Exchange rate is one of the key factors affecting sukuk market. It is an important indicator for a number of reasons. First, it has a major impact on the ability of exporters to compete. Second, it has a direct effect on an economy's inflation rate due to the impact on import prices. Third, it can affect returns on foreign investments. Fourth, it can affect foreign debt.

Exchange rate volatility and variability are seen as a proxy for risk The volatility in exchange rates leads to an uncertainty in the foreign exchange market and adversely affects foreign participation in domestic bond and sukuk markets. Greater exchange rates volatility makes importers wary of changing prices and more willing to adjust profit margins, thus reducing pass-through. Hence, the risk is higher in the case of a low degree of pass-through.

Sukuk industry is affected by the same rules of supply and demand, risk and return and the macroeconomic variables such as exchange rates and inflation. It is also a function of the regional and global debt market. The general rule is that bonds tend to perform well when inflation is low, interest rates are expected to fall and company profits are under pressure. Bond prices rise and fall in cycles, doing well in a low inflationary environment and low interest rates. They perform badly when the two indicators are rising.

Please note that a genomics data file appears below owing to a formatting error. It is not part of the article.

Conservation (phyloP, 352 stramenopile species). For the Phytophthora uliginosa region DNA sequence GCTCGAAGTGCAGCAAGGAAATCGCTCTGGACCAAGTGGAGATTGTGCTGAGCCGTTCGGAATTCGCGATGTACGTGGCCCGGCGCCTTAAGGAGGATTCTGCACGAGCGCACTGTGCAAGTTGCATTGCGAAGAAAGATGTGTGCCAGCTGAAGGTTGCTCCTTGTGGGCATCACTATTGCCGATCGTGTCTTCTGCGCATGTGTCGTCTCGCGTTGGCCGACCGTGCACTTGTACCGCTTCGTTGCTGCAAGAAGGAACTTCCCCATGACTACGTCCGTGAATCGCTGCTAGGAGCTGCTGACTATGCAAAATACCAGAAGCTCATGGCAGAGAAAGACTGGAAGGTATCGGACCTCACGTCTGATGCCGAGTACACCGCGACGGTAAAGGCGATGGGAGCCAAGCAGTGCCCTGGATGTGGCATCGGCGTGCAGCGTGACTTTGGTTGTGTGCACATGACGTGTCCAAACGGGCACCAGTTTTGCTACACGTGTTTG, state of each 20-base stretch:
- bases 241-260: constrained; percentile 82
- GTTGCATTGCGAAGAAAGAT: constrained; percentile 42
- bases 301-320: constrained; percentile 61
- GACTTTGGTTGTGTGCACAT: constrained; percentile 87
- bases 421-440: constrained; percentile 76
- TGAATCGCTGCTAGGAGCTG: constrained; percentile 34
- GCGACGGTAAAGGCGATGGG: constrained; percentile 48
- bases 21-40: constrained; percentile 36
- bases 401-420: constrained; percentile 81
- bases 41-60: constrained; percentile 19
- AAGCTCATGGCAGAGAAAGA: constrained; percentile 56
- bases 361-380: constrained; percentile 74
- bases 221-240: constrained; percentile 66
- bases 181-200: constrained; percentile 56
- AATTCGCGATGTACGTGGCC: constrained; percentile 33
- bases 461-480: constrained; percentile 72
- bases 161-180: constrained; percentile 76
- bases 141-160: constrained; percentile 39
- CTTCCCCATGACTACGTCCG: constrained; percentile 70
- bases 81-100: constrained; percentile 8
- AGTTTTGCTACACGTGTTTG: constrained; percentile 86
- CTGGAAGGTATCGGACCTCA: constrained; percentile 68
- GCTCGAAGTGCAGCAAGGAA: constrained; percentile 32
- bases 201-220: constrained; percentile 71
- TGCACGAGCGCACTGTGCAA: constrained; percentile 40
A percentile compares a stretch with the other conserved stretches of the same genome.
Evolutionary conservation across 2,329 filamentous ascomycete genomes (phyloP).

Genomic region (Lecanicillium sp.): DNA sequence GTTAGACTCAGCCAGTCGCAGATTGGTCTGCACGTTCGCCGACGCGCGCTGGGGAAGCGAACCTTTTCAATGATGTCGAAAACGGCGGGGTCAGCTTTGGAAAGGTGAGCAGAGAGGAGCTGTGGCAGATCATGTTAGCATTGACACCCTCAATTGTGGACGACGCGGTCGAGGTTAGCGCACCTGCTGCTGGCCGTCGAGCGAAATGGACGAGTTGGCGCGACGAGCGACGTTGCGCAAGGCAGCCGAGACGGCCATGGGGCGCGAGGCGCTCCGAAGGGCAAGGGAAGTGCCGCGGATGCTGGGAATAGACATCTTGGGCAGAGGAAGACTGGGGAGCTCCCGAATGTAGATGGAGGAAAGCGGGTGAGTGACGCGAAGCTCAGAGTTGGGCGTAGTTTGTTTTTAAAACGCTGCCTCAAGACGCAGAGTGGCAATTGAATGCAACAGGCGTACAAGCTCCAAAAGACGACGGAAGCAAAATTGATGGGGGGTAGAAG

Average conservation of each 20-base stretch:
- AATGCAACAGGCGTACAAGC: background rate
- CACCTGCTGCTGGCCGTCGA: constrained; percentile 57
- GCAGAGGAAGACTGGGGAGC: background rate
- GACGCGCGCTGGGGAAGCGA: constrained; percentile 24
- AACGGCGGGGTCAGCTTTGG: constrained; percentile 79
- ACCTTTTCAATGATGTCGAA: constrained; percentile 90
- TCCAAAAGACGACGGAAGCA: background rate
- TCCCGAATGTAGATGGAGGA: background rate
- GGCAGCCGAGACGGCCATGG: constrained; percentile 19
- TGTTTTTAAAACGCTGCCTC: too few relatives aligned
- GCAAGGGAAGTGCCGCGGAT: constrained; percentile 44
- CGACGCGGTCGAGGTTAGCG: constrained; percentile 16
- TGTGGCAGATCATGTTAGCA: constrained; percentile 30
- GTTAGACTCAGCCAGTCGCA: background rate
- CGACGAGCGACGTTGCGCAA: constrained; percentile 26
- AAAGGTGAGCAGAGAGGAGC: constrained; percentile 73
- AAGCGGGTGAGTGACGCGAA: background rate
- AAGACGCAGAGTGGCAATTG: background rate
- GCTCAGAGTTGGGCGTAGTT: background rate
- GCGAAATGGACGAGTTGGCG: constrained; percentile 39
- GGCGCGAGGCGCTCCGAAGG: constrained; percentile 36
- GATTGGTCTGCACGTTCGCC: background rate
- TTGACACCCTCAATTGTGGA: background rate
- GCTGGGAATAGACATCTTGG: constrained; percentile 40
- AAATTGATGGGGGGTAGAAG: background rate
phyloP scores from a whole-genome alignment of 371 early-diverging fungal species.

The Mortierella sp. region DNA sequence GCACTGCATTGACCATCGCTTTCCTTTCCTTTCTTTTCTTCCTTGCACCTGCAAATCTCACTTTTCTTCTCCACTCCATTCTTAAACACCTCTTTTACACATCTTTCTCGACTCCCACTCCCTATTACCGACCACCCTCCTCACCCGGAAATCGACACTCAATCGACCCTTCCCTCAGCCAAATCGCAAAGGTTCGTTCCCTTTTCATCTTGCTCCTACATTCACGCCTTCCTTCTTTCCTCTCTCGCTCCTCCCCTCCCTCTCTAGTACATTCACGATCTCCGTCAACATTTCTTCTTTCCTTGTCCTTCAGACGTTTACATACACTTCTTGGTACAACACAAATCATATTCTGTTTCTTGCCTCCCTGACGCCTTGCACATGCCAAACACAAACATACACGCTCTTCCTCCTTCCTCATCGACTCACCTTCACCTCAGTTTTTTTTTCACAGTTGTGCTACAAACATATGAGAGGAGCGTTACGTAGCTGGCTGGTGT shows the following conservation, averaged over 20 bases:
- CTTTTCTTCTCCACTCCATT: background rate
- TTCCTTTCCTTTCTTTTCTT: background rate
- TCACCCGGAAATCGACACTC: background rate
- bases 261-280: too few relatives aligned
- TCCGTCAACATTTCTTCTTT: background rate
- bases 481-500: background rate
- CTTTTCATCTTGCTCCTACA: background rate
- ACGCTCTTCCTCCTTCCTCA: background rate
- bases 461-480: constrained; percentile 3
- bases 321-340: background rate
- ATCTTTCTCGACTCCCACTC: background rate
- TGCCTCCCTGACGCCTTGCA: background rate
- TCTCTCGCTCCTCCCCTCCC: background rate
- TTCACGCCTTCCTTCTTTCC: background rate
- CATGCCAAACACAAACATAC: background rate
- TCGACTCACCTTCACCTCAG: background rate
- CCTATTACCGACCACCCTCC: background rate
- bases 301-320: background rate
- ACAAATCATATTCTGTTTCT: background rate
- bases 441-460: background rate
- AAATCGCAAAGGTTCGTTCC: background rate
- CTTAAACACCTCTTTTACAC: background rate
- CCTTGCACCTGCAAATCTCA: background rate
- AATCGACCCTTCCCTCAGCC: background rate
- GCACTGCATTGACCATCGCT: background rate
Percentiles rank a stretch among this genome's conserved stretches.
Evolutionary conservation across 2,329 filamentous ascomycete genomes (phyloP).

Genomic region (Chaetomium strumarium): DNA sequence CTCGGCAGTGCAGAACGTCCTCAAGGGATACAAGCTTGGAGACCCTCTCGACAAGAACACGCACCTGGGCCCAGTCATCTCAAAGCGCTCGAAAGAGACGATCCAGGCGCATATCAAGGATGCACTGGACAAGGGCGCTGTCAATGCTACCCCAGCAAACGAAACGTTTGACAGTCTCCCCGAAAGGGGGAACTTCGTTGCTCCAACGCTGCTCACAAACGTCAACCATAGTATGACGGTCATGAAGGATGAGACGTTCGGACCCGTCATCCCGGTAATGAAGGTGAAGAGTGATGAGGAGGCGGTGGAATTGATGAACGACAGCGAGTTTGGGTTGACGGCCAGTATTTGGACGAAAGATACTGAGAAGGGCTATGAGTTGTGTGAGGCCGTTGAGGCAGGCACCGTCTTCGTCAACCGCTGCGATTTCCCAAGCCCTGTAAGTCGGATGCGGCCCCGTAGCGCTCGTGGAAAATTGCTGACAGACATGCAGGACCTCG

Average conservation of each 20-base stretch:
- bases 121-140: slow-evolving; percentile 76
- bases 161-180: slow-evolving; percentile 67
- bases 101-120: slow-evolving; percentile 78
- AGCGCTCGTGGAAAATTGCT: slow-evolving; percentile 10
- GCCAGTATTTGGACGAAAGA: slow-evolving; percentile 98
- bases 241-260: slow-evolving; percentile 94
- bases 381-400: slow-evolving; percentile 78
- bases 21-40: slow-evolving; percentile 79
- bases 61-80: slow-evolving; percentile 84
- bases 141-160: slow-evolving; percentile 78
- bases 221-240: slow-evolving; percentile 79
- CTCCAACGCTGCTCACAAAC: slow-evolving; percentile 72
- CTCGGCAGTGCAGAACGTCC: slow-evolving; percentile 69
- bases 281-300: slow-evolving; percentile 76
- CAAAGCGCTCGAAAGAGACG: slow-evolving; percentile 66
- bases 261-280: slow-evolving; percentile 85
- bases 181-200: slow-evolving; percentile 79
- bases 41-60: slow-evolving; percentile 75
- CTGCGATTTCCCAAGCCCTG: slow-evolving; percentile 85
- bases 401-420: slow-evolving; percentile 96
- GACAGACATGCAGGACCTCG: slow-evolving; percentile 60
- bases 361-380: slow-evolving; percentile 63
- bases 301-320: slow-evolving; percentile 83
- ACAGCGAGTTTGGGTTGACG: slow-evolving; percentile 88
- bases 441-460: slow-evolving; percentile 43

Rising inflation is particularly damaging to bonds and sukuk because their return is fixed in money terms and inflation erodes their value. At certain times in the stock market and economic cycle, sukuk can be a good investment choice since their prices are generally less volatile than shares. Therefore, sukuk can be used to reduce the risk and stabilize an investment portfolio.

2. Research Method

For the study, countries selected are Bahrain (dinar), Brunei (Brunei dollar), Gambia (dalasi), Indonesia (rupiah), Malaysia (ringgit), Pakistan (rupee) and Saudi Arabia (Saudi riyal). The selection is based on data availability, OIC membership and the availability of sukuk issuance in domestic currencies. At present, there are nine different currencies of sukuk issuances; the three largest currencies are ringgit, USD and rupiah. Dalasi, the Gambia's currency was the least amount.

Data are annually covering the period 1970-2010 and are sourced from International Financial Statistics and SESRIC database. The study employs a recursive vector autoregression (VAR) approach as proposed by

McCarthy, 2000. The VAR is constructed such that the ordering of the variables reflects pricing along the distribution chain. The model in reduced-form VAR can be written as follows: